Fed Frets for Main Street Business: The Federal Reserve’s next front in the battle to support the U.S. economy is to prevent millions of American small businesses from becoming the Achilles heel of the recovery. Fed Chairman Jerome Powell told the Senate Banking Committee last week he’s concerned about America’s “jobs machine” — its small and medium sized firms — tipping into bankruptcy and destroying the “work of many families and generations.” If that happens, there will be fewer jobs when state governors declare it’s safe fo r households to go back to work.

The central bank is tasked with avoiding that outcome through its Main Street lending program approved by Congress, but it’s already proved a harder endeavor than imagined. The Fed is under increasing scrutiny about the facility — one of its riskiest undertakings ever — because it’s still not operational. Read more from Craig Torres.

SBA Told to Consider Bankrupt Applicant: The Small Business Administration cannot reject an applicant for an emergency loan designed to aid employees of small companies just because the would-be borrower is in bankruptcy, another bankruptcy judge ruled. Judge Cynthia Jackson of the U.S. Bankruptcy Court for the Middle District of Florida granted family entertainment center company NRP Lease Holdings an injunction prohibiting the agency from disregarding the company’s loan application just because it’s in Chapter 11. Daniel Gill has more.

Amtrak Plans Deep Workforce Cuts Ahead of Slow Pandemic Recovery: Amtrak is preparing to slash its workforce by as much as 20% in its upcoming fiscal year as the U.S.’s lone nationwide passenger railroad braces for a slow recovery to ridership that’s been gutted by the coronavirus. Amtrak projects ridership will return to just half of 2019 levels in its upcoming fiscal year beginning in October, CEO William Flynn said in a memo to employees. Read more from Ryan Beene.

 

 

Campaign Trail

Vote-by-Mail Deadlines Leave States Just Weeks to Get Ready: Election officials have just weeks left to ensure their states can handle a surge of mail-in votes in November in the face of fierce opposition from Trump and Republicans in Congress. With just a little more than five months to Election Day, localities and states need to decide soon whether to buy new equipment to help sort, verify and count mail-in ballots — if they can afford it — or rely on staff to manually handle the crush of incoming mail.

The problem is particularly acute in the battleground states of Wisconsin and North Carolina, which have not traditionally had high rates of vote-by-mail and where Democratic governors are at odds with Republican-led legislatures over whether to expand absentee balloting. Read more from Ryan Teague Beckwith.

Trump Mail Voting Tweets Get Twitter Flag: Twitter has started fact-checking Trump. The president didn’t take it lightly. Following years of criticism that the social network let the president spread misinformation, yesterday a pair of Trump’s tweets that made unsubstantiated claims about mail-in voting were appended with links reading “Get the facts about mail-in ballots.” The president responded shortly afterward, tweeting that the company was interfering with the 2020 election. “Twitter is completely stifling FREE SPEECH, and I, as Pr esident, will not allow it to happen!” Trump posted to his 80 million followers. Read more from Alex Wayne and Kurt Wagner.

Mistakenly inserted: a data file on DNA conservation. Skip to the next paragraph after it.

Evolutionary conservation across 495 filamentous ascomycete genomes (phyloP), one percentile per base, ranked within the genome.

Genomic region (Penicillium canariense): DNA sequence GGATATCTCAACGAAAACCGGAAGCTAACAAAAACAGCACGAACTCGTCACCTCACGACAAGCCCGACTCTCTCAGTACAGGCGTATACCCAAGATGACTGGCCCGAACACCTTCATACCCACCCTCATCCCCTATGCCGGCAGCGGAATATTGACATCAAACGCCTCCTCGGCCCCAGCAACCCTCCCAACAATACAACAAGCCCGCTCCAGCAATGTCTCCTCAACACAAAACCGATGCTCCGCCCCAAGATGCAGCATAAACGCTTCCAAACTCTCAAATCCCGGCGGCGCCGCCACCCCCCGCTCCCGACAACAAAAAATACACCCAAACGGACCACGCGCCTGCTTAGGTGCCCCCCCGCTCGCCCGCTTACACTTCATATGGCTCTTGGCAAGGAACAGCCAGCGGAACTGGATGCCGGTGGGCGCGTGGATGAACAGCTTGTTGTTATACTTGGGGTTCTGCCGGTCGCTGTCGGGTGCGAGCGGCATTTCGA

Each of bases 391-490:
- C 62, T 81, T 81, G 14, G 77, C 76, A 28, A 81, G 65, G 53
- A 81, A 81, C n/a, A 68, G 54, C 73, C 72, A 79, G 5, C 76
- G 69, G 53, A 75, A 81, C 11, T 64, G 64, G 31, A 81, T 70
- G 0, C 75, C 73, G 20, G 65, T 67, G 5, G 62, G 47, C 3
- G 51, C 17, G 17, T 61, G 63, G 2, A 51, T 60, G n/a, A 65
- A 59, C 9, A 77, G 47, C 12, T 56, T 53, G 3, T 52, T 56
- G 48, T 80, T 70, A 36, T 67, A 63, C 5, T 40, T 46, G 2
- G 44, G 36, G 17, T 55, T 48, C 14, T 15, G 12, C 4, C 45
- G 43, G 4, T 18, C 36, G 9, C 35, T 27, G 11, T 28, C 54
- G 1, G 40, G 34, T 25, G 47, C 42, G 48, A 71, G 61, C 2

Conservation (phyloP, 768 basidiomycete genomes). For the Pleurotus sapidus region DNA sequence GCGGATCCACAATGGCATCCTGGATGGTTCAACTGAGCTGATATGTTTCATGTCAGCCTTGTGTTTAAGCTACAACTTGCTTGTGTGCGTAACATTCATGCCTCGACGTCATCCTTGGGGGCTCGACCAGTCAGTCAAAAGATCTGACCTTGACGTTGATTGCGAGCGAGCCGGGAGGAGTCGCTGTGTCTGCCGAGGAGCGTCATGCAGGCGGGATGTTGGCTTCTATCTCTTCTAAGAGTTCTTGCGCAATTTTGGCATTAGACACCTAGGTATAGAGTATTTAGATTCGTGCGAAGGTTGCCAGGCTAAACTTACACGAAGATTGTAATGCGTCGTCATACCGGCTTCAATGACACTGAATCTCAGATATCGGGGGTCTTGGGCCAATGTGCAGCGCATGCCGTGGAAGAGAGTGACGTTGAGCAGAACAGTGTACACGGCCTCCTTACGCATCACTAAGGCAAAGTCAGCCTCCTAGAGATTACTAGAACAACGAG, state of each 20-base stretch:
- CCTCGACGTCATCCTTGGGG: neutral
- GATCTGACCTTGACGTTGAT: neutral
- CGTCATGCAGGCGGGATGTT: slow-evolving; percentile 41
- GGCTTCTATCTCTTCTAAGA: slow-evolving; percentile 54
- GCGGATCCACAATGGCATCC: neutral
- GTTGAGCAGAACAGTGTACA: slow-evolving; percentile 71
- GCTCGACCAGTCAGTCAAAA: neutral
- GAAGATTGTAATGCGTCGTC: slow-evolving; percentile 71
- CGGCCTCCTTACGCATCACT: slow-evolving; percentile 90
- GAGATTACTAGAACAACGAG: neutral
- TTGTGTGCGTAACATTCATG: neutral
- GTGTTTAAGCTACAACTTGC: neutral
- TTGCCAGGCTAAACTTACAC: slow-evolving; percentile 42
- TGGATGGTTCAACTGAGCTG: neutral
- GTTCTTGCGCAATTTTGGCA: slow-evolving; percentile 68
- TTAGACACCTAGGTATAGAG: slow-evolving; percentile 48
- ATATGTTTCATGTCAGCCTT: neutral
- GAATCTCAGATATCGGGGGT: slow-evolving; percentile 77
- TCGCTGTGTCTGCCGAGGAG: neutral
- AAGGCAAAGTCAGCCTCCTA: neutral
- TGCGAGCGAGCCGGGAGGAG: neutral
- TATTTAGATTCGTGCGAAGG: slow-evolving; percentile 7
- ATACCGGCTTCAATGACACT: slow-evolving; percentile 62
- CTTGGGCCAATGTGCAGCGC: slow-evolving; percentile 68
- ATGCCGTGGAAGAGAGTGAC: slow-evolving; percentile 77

Trump May Be Stuck With Convention in N.C.: Republicans would only move their presidential nominating convention from North Carolina as a worst-case scenario, despite Trump’s threats to do so if they can’t ensure a big celebration, people familiar with the negotiations said. Trump pressed Gov. Roy Cooper (D) to decide how many people can come to the Aug. 24-27 convention, so that his campaign can decide if it can live with those limits or quickly put together a new plan in another state. Read more from Jennifer Jacobs, Emma Kinery, and Ryan Teague Beckwith.

Biden Hopes to Resume In-Person Events: Joe Biden said yesterday he hopes to resume in-person events after spending more than two months campaigning virtually from his Delaware home. The former vice president said he is following his state’s stay-at-home orders, but he hopes to resume a public schedule once that is lifted. “I hope to be able to do more,” he told CNN. Tyler Pager has more.

DeSantis Says He’ll Appeal Order on Ex-Felons Voting: A federal court’s ruling added to Florida’s uncertainty over how many people will be allowed to vote in November’s elections just six months from now. Gov. Ron DeSantis (R) said yesterday Florida will appeal a federal judge’s ruling that a state law blocking ex-felons from voting when they’re too poor to pay court-ordered fees and fines is unconstitutional. Read more from Jennifer Kay.